We make a regular practice at ComicsAlliance of spotlighting particular artists or specific bodies of work, as well as the special qualities of comic book storytelling, but because cartoonists, illustrators and their fans share countless numbers of great pinups, fan art and other illustrations on sites like Flickr, Tumblr, DeviantArt and seemingly infinite art blogs that we’ve created Best Art Ever (This Week), a weekly depository for just some of the pieces of especially compelling artwork that we come across in our regular travels across the Web. Some of it’s new, some of it’s old, some of it’s created by working professionals, some of it’s created by future stars, some of it’s created by talented fans, awnd some of it’s endearingly silly. All of it is awesome.
For most people New York Comic-Con marks the end of convention season, capping off a long summer of announcements, reveals, and other assorted fun. As such, it’s also one of the last big places for fans to get amazing sketches and commission pieces from artists, who tend to cap off the season with some truly amazing art.
Full disclosure: Erica Henderson is not only a friend of the site and a collaborator with our own Chris Sims on Subatomic Party Girls, but also a contributor to the site, most notably with her Sims portrait for the ongoing Ask Chris feature. All of which just means we noticed her considerable talent before everyone else caught up. ow she's working with Ryan North on Marvel's recently announced Unbeatable Squirrel Girl, and her skills were in high demand at NYCC.
While not a household name to most, Mary Blair's star looms large in the fields of animation, illustration, comics, and character/scenic design. She's an "artist's artist", someone whose designs for Walt Disney reached countless millions -- yet she worked in relative anonymity through most of her lifetime.
Blair's first major assignment for Disney was as supervisor and concept artist for Saludos Amigos and The Three Caballeros, and she went on to produce designs, concepts, and color stylings for many of the studio's best-loved films, including Cinderella, Peter Pan, and Alice In Wonderland.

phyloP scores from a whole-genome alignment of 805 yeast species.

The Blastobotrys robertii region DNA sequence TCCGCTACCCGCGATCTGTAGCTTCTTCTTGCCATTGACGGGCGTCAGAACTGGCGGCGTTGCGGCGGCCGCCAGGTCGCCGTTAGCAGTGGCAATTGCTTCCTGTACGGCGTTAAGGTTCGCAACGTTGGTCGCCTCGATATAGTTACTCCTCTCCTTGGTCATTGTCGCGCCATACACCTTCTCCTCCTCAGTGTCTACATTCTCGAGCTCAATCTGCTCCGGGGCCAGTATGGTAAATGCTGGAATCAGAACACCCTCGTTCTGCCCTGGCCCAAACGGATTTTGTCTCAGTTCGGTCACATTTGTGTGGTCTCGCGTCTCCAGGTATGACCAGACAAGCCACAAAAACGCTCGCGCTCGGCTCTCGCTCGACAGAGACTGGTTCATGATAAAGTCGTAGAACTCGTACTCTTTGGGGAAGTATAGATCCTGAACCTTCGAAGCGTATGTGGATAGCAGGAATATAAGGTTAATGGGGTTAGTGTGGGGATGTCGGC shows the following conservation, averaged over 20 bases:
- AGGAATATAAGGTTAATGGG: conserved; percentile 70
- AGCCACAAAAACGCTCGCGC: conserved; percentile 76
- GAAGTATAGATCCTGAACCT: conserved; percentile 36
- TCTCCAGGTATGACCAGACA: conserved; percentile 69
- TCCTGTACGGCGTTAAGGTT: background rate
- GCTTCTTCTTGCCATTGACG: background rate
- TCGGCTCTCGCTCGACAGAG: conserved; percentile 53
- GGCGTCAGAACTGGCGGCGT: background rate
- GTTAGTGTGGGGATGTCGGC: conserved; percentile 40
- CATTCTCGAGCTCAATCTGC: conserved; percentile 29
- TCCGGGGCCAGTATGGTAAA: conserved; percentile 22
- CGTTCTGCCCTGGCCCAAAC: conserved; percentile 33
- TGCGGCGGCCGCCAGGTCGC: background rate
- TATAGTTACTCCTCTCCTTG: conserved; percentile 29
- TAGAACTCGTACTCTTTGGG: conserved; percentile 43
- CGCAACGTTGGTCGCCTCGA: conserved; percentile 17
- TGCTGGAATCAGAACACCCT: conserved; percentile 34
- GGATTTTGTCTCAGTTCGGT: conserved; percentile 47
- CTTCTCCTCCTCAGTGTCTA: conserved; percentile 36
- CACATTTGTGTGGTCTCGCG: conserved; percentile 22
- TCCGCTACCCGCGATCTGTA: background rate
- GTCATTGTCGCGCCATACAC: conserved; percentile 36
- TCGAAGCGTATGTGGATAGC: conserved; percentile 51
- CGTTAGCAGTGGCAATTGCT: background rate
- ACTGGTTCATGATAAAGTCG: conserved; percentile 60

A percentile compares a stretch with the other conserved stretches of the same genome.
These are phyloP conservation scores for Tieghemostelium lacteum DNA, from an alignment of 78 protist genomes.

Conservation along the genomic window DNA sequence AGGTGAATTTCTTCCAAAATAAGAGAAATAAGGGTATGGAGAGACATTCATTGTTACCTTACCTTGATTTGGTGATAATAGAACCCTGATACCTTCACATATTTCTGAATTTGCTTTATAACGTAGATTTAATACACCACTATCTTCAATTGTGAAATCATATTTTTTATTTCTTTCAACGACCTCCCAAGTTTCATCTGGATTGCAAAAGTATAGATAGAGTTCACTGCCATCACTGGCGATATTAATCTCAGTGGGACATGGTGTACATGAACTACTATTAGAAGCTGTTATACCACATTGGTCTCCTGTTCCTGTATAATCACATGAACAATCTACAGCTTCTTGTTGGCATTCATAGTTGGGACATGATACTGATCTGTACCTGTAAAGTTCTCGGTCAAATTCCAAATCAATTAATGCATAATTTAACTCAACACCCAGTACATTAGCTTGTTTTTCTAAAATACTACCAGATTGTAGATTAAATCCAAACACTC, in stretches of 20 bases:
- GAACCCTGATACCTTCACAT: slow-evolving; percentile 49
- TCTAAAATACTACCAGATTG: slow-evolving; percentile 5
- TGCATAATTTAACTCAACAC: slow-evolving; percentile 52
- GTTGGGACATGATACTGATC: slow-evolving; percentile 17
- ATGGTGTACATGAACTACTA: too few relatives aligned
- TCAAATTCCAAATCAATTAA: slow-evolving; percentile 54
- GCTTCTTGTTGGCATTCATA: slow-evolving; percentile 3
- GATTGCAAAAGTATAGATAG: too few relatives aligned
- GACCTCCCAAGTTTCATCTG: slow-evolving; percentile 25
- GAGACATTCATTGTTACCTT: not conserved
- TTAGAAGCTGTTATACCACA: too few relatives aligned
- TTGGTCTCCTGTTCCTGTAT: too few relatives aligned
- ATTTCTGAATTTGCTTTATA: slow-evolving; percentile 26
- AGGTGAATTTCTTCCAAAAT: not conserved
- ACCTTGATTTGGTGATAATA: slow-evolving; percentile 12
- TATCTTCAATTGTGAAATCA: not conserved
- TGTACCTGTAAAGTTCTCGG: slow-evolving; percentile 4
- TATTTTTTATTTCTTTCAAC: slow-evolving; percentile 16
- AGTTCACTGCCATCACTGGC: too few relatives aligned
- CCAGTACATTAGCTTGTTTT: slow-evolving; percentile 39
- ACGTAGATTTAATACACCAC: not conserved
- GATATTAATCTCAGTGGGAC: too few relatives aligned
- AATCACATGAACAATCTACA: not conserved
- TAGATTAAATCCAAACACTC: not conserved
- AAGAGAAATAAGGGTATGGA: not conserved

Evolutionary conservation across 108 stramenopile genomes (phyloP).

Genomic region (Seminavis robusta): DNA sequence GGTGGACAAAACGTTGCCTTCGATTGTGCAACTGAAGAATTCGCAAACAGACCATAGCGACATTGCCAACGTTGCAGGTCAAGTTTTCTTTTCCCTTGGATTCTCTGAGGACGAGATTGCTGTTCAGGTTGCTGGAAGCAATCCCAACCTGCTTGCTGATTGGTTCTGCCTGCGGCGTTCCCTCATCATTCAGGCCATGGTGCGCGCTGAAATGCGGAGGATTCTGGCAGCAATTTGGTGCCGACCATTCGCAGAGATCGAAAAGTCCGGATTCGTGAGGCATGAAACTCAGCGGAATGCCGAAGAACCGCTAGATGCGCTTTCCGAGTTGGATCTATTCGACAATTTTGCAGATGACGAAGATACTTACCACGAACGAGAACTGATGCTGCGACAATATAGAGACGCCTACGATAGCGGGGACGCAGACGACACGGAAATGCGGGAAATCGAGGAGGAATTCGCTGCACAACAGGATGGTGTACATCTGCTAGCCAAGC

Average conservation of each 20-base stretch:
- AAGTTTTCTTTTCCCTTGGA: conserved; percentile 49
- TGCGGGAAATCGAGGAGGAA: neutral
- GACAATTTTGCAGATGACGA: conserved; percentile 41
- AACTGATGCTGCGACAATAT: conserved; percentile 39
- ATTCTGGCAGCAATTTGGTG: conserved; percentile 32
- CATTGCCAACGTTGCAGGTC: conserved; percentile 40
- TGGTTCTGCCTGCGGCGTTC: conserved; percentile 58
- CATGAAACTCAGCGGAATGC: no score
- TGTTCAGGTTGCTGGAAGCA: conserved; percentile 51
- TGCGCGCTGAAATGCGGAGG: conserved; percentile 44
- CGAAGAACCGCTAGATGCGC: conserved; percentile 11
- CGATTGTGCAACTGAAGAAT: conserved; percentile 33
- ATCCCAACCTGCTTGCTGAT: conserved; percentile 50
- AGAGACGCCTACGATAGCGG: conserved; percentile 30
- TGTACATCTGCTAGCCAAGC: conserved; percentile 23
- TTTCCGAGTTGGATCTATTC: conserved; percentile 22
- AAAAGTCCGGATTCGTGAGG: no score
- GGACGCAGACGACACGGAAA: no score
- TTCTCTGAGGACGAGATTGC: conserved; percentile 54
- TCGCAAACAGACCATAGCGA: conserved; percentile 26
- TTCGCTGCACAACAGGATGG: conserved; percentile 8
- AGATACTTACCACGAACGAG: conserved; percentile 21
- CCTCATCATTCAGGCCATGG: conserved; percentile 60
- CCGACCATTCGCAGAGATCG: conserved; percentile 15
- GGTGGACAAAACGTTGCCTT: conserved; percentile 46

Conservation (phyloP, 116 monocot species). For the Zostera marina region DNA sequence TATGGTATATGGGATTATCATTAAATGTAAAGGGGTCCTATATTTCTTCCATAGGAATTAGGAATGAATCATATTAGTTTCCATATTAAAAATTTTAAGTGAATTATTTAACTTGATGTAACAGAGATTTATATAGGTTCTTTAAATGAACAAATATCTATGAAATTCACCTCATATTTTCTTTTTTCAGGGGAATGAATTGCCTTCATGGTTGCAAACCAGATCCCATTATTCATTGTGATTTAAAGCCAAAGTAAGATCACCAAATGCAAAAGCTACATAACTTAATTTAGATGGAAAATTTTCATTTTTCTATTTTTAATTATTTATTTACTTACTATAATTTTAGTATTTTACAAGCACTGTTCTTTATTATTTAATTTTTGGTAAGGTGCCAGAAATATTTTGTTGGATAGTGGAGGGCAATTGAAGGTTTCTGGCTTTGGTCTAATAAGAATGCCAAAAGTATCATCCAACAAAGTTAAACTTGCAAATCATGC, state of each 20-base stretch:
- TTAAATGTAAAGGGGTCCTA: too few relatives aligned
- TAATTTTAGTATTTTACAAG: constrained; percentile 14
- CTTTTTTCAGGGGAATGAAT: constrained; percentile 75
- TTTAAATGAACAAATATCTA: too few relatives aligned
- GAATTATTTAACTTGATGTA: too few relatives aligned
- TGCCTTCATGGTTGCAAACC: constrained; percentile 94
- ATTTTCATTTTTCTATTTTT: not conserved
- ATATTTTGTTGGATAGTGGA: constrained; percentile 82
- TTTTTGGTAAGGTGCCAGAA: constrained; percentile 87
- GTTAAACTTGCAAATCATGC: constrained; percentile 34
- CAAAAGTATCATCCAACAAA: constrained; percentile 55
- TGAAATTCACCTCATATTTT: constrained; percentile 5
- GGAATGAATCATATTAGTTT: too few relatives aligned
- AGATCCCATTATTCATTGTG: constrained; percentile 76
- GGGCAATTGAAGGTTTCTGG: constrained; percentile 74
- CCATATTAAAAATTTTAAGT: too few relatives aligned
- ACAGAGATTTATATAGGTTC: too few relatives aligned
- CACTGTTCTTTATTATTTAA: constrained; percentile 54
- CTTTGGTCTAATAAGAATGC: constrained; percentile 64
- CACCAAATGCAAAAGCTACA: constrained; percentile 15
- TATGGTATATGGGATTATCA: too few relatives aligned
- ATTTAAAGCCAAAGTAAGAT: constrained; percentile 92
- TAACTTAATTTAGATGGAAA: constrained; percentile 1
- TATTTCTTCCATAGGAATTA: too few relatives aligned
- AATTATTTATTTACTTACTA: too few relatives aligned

Around here, New York Comic-Con marks the end of convention season, capping off a long summer of announcements, reveals, and other assorted fun. As such, it's also one of the last big places for fans to get amazing sketches and commission pieces from artists, who tend to cap off the season with some truly amazing art.
You may already know the amazing James Harren from his work on Dark Horse's BPRD and Conan. If you don't, get ready to have your mind blown by a few of the commissions that he did at NYCC, including a bullet-riddled Wolverine, a Right Hook of Doom from Hellboy, and Deadpool rocking a gun so large that even Cable thinks that it might be a little excessive.
One of the great strengths of webcomics is that they can offer a corrective to mainstream media. Rather than pandering to the interests of the perceived common majority, webcomics can target under-served audiences, embrace alternative heroes, and present a non-traditional view of the world. And sometimes that philosophy can manifest in surprising places. Like a beefcake calendar.
Mancalendar is a project put together by Countershot Press, a collective of five webcomic creators from Canada, the US and the UK, which brings together twelve talented illustrators to present their refreshingly different takes on the pin-up.
It's not often, but every now and then have to look at things that aren't covered by pictures of Batman, and this is clearly the biggest problem in my life. Fortunately, Mondo is taking steps to minimize this problem in the best way possible.
Here at ComicsAlliance, we've been excited about this ever since it was announced a few months back, but on October 24, they're kicking off their gallery show in Austin celebrating the Dark Knight's 75th anniversary. There are some some truly incredible portraits, continuing a long year of great comics and pop-culture inspired art that's included stuff like the Batman: The Animated Series and Guardians of the Galaxy soundtracks. We've seen a sample of what they have to offer, and they are beautiful. Check 'em out below!